The Heart of Worship

What does God really want from you?

This is a significant question in life that has many answers. Many of us may answer the question correctly with our mouths, but our actions tell a different story.

The book of Malachi is the last book in the Old Testament and in the Minor Prophets, but it has much to say about pure worship and the Lord’s part in bringing that about. In this last week in our Rooted in the Prophets series, we hear the Lord calling us to give to Him what he deserves in worship. The Israelites had no trouble giving the worst part of their flocks to God – the lame lambs, diseased kids, blind bulls – that really cost them nothing. To give these animals meant little to the people of Israel because they did not profit off of them anyways. The principle that God highlights in worship here is that simply giving something to God means very little.

RefinementWe see this play out in a Biblical story in 2 Samuel 24:18-25. King David had the opportunity to get some land free to build an altar to God. This altar needed to be built in order to stop a plague that was ravishing Israel. David had done wrong against God through a census which he did even though he knew that he shouldn’t. So, he needed to have his sin covered through sacrifice. Well, Araunah the Jebusite offered the land David wanted to him for free, but David responds with a line that embodies a heart of worship that God desires: “I will not sacrifice to the Lord my God burnt offerings that cost me nothing.”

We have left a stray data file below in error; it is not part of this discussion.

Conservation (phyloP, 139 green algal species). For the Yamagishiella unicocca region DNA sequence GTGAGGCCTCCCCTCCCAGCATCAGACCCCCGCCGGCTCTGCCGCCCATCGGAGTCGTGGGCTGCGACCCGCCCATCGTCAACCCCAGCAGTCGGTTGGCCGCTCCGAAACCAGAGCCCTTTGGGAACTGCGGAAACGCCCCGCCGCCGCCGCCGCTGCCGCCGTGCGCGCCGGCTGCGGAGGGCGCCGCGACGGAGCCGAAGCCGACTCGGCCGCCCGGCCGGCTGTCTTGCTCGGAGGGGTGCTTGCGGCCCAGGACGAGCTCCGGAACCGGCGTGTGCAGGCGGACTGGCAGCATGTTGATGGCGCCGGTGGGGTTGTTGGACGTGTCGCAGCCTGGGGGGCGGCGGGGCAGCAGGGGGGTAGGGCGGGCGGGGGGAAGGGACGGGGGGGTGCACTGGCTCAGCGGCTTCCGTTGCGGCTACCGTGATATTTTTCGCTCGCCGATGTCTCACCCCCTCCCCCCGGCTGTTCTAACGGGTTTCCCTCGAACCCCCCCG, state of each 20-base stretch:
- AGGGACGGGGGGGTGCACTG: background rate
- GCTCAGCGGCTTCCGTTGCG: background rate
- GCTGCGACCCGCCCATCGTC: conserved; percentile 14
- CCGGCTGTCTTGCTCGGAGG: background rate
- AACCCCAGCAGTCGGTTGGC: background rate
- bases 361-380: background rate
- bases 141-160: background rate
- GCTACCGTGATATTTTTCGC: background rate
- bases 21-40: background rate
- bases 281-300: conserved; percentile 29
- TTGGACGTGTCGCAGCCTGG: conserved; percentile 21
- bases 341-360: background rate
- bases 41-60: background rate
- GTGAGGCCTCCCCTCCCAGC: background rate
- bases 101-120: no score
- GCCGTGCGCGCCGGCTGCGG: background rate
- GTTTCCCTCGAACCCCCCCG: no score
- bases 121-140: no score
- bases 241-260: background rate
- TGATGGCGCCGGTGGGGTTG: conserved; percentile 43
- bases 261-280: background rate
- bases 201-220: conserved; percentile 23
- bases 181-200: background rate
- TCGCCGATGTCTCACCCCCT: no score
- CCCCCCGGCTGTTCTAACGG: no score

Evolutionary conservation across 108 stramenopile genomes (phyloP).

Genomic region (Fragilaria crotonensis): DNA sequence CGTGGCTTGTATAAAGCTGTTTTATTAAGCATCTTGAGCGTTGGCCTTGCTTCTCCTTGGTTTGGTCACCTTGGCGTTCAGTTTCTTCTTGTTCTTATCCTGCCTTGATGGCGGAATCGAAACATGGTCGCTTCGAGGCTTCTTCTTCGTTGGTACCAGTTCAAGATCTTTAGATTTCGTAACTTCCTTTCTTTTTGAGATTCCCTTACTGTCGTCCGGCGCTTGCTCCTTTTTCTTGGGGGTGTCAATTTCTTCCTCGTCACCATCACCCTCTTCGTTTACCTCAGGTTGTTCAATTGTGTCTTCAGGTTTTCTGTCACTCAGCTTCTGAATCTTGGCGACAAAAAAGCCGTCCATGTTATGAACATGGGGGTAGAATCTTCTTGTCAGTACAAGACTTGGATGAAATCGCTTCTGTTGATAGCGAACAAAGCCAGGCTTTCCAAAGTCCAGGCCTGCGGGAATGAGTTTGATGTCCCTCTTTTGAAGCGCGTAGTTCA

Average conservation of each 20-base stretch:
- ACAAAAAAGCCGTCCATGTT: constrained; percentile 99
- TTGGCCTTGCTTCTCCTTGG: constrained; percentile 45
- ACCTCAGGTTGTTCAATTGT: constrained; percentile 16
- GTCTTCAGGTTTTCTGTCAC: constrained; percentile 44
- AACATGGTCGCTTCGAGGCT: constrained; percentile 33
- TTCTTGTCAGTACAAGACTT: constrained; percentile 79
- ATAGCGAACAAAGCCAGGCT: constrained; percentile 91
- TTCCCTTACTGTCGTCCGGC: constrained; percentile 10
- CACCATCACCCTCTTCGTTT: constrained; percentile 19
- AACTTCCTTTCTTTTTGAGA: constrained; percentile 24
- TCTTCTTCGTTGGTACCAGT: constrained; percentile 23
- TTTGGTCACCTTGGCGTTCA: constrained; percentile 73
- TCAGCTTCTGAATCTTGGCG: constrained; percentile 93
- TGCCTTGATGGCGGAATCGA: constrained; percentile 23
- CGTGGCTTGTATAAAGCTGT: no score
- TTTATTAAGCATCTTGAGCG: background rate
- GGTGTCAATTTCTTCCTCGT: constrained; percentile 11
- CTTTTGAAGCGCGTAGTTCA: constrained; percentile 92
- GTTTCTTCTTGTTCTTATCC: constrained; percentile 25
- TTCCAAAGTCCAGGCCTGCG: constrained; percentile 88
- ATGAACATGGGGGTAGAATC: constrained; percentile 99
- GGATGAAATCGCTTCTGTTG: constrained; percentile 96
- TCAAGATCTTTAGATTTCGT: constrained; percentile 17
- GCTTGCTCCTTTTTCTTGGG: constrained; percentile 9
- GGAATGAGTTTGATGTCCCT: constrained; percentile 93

This is the heart of true worship. What is it for a millionaire to throw $100 to a charity? Is that any skin off of their own back? Does that come from a heart that cares? The gesture may not be wrong in principle, but in the heart that withholds true concern and care is found sin. To worship God with reservation is to rob God of what He deserves. He is the King who deserves more than trivial thoughts, sleepy prayers, and social conventions.

We tend to be on high alert at work because we want to make sure we keep our jobs. We remain vigilant in the areas of life that have risk associated with them. However, we can become comfortable around God in such a way that we assume He will agree with everything we bring to Him. We bank on God’s mercy beyond simple failings. God is merciful and gracious, slow to anger and abounding in faithful love (Ex. 34:6), but He is not a God to be trifled with. Coming to God with half-hearted devotion is useless, so much so that God would rather the doors be shut to places of worship than hollow rituals be observed (Mal. 1:10).

So, what will you do with this message? What are the rituals that you go through that need full devotion? What prayers and songs and studies need your full attention? What praise and thankfulness needs repetition with more truth?

The temptation to live in a half-hearted relationship with God lies before each believer in Jesus Christ. However, Malachi teaches us that only worship from a pure heart is acceptable to a God worthy of all praise. This does not mean you need eloquence, genius, or riches to impress God – you just need to honor him fully with what you do have.

-Pastor Sean